• Delete 0.10

21
Results Expanded model
Examples of a set of 4 vocabularies used
22
Results Expanded model
  • Possible tree structures for 4 languages

A
A
B
A
B
B
C
D
C
D
C
Null hypothesis totally unrelated
Partially related
D
B
A
D
C
23
Results Expanded model
A
A
B
B
C
D
A
A
C
D
B
B
C
C
D
D
Expected topology
Fully related
24
Results Expanded model
  • Correct tree structure 100 of the time.
  • Sample of inferred tree and cost
  • Language A size 383 chars, cost 1821.121913
    bits

A
B
C
D
25
Results Expanded model
A
  • Pr(Delete) 0.076250
  • Pr(Insert) 0.038750
  • Pr(Mismatch) 0.186250
  • Pr(Match) 0.698750
  • 4 state Multinomial cost 930.108894 bits
  • Pr(Delete) 0.071250
  • Pr(Insert) 0.038750
  • Pr(Mismatch) 0.183750
  • Pr(Match) 0.706250
  • 4 state Multinomial cost 916.979371 bits
  • Note that all multinomial cost includes and
    extra cost of log(26) to state the new character
    for mismatch and insert

B
A
C
26
Results Expanded model
B
  • Pr(Delete) 0.066580
  • Pr(Insert) 0.035248
  • Pr(Mismatch) 0.189295
  • Pr(Match) 0.708877
  • 4 state Multinomial cost 873.869382 bits
  • Cost of fixing topology log(7) 2.81 bits
  • Total tree cost 930.11 916.98 873.87
    1821.11 log(7) log(4) log(3)
    log(2)
  • 4549.46 bits

D
27
Results Expanded model
  • European Languages
  • French
  • English
  • German

28
Results Expanded model
French
English
German
  • Total cost of this tree 56807.155 bits
  • Cost of fixing topology log(4) 2 bits
  • Cost of fixing root language (French) log(3)
    1.585 bits
  • Cost of French no. of chars log(27)
    21054.64 bits

29
Results Expanded model
  • Cost of fixing parent/child language (English)
    log(2) 1 bit
  • Cost of multistate distribution (French -gt
    English) 15567.98 bits
  • MML inferred probabilities
  • Pr(Delete) 0.164322
  • Pr(Insert) 0.071429
  • Pr(Mismatch) 0.357143
  • Pr(Match) 0.407106
  • Cost of multistate distribution (English -gt
    German) 20179.95 bits
  • MML inferred probabilities
  • Pr(Delete) 0.069480
  • Pr(Insert) 0.189866
  • Pr(Mismatch) 0.442394
  • Pr(Match) 0.298260
  • Note that an extra cost of log(26) is needed for
    each mismatch and log(27) for each insert to
    state the new character.

30
Conclusion
  • MML methods have managed to
  • infer the correct phylogenetic tree/graphs for
    artificial languages.
  • infer phylogenetic trees/graphs for languages by
    encoding them in terms of one another.
  • We cannot conclude that one language really
    descend from another language. We can only
    conclude that they are related.

31
Future work
  • Compression grammar and vocabulary.
  • Compression phonemes of languages.
  • Endangered languages Indigenous languages.
  • Refine coding scheme.
  • Some characters occur more frequently than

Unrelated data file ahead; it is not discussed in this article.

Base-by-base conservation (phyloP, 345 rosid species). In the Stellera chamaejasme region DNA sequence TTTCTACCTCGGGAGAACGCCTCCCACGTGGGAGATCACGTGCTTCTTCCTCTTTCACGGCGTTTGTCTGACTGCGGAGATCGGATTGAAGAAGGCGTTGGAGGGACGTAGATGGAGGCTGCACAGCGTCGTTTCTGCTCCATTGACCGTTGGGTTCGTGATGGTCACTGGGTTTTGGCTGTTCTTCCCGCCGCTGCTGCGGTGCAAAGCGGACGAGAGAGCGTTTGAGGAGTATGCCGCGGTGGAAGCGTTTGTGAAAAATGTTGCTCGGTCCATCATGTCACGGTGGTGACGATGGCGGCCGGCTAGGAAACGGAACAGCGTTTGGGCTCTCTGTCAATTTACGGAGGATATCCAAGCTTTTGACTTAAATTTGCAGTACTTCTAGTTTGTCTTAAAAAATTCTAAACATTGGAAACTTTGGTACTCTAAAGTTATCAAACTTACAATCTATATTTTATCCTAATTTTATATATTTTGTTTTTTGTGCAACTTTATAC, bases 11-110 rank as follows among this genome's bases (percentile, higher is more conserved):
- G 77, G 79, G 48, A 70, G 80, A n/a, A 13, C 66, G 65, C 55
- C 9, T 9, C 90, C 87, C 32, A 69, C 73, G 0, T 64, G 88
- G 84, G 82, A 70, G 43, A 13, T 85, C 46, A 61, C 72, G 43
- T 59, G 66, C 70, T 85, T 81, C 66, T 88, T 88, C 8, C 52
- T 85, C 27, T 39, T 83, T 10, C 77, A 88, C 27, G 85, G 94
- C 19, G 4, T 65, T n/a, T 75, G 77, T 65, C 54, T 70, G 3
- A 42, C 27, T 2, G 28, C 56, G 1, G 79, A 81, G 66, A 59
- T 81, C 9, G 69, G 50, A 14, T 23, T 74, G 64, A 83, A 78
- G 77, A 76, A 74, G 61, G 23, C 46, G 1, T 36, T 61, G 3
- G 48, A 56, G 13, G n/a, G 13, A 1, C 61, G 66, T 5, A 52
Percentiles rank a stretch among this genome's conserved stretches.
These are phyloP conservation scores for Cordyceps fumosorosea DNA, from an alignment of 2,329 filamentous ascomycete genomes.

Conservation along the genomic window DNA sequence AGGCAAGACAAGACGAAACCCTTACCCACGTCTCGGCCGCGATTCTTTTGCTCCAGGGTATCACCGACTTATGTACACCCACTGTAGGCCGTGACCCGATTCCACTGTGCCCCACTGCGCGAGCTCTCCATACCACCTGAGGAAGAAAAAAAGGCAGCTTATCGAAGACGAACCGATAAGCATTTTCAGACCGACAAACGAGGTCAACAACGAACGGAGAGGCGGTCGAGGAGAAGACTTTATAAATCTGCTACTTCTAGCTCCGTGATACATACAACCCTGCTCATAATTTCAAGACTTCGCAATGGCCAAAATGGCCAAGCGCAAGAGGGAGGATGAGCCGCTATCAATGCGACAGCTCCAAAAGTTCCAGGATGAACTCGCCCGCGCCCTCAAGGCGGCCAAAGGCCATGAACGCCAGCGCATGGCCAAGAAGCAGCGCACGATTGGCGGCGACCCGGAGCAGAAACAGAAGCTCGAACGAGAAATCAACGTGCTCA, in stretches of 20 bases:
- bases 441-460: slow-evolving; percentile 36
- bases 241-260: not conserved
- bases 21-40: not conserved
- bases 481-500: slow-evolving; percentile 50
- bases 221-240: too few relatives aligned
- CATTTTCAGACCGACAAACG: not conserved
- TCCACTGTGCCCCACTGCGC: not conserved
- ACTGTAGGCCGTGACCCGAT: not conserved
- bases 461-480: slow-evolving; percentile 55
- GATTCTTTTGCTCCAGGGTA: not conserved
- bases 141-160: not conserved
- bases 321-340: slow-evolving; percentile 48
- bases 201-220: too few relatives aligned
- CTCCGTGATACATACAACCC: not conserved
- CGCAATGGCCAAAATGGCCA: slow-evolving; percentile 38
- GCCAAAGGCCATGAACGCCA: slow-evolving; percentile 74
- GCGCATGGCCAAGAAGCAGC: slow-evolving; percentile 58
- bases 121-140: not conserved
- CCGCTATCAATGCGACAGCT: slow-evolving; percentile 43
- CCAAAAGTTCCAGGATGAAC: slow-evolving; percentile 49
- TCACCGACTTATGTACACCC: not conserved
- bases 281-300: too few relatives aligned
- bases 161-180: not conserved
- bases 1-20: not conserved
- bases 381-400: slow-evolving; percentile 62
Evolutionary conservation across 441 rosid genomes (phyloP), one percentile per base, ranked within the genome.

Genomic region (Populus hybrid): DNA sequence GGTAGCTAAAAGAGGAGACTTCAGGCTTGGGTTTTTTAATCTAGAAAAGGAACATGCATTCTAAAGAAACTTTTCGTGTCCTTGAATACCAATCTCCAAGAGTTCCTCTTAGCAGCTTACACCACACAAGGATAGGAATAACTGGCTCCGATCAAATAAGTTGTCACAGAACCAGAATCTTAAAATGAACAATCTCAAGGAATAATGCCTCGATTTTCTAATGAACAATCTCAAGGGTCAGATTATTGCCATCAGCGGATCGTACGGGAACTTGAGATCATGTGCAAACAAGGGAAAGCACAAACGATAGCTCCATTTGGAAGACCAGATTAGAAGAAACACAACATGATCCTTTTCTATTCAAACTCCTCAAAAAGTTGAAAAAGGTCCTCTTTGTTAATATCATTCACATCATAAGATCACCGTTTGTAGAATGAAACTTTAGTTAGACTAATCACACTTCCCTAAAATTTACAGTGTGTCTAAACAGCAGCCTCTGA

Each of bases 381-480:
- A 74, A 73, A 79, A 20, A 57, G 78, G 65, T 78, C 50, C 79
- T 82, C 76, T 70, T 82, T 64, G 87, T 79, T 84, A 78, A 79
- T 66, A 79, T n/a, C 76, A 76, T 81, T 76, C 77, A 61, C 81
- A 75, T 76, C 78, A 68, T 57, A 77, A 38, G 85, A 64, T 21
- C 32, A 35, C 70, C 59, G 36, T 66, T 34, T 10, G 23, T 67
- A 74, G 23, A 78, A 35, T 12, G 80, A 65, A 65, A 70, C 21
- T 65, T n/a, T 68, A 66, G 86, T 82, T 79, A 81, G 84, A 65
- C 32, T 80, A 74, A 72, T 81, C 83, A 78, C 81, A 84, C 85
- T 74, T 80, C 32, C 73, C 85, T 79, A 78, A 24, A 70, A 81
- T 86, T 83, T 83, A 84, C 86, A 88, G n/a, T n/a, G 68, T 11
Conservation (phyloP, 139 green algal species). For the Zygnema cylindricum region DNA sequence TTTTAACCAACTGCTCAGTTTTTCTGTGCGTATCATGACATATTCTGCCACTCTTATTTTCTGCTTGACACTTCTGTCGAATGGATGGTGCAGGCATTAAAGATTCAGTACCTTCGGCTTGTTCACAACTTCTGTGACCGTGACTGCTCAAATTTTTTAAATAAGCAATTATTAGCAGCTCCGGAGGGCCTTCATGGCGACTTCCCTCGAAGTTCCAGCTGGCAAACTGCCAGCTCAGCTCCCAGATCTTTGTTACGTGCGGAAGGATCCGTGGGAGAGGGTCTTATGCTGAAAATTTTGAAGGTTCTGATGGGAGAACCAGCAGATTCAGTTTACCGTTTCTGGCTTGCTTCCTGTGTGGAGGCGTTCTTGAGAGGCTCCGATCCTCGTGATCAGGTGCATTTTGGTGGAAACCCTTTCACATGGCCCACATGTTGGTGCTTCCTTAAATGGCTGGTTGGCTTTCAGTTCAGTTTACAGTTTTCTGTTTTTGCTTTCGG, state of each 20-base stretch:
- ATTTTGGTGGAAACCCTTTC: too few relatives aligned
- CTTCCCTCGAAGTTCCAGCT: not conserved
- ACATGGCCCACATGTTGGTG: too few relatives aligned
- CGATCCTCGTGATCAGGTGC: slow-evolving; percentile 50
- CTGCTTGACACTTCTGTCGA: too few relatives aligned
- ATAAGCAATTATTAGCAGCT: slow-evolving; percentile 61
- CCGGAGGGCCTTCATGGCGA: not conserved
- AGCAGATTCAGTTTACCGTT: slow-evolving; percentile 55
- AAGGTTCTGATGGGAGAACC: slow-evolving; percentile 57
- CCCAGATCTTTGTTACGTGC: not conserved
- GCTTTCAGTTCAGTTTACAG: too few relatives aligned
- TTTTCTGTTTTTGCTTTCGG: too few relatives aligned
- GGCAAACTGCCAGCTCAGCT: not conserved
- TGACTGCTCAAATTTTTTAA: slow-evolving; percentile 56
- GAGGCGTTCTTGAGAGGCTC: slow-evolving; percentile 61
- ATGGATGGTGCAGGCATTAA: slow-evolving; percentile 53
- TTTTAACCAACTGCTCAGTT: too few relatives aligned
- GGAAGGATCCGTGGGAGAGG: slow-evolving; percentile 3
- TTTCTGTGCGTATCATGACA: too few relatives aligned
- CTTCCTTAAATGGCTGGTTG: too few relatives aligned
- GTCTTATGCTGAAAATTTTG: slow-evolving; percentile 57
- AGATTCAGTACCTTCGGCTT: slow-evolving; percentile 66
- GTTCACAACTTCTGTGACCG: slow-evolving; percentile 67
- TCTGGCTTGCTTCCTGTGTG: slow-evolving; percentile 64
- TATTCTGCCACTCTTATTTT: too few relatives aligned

others. Exp English - x compared with a.
  • Some characters are more likely to mutate from
    one language to another language.

32
Questions?
33
Papers on success of MML
  • C. S. Wallace and P. R. Freeman. Single factor
    analysis by MML estimation. Journal of the Royal
    Statistical Society. Series B, 54(1)195-209,
    1992.
  • C. S.Wallace. Multiple factor analysis by MML
    estimation. Technical Report CS 95/218,
    Department of Computer Science, Monash
    University, 1995.
  • C. S. Wallace and D. L. Dowe. MML estimation of
    the von Mises concentration parameter. Technical
    Report CS 93/193, Department of Computer Science,
    Monash University,1993.
  • C. S. Wallace and D. L. Dowe. Refinements of MDL
    and MML coding. The Computer Journal,
    42(4)330-337, 1999.
  • P. J. Tan and D. L. Dowe. MML inference of
    decision graphs with multi-way joins. In
    Proceedings of the 15th Australian Joint
    Conference on Artificial Intelligence, Canberra,
    Australia, 2-6 December 2002, published in
    Lecture Notes in Artificial Intelligence (LNAI)
    2557, pages 131-142. Springer-Verlag, 2002.
  • S. L. Needham and D. L. Dowe. Message length as
    an effective Ockham's razor in decision tree
    induction. In Proceedings of the 8th
    International Workshop on Artificial Intelligence
    and Statistics (AISTATS 2001), Key West,
    Florida, U.S.A., January 2001, pages 253-260,
    2001
  • Y. Agusta and D. L. Dowe. Unsupervised learning
    of correlated multivariate Gaussian mixture
    models using MML. In Proceedings of the
    Australian Conference on Artificial Intelligence
    2003, Lecture Notes in Artificial Intelligence
    (LNAI) 2903, pages 477-489. Springer-Verlag,
    2003.
  • J. W. Comley and D. L. Dowe. General Bayesian
    networks and asymmetric languages. In Proceedings
    of the Hawaii International Conference on
    Statistics and Related Fields, June 5-8, 2003,
    2003.
  • J. W. Comley and D. L. Dowe. Minimum Message
    Length, MDL and Generalised Bayesian Networks
    with Asymmetric Languages, chapter 11, pages
    265-294. M.I.T. Press, 2005. Camera ready copy
    submitted October 2003.
  • P. J. Tan and D. L. Dowe. MML inference of
    oblique decision trees. In Proc. 17th Australian
    Joint Conference on Artificial Intelligence
    (AI04), Cairns, Qld., Australia, pages 1082-1088.
    Springer-Verlag, December 2004.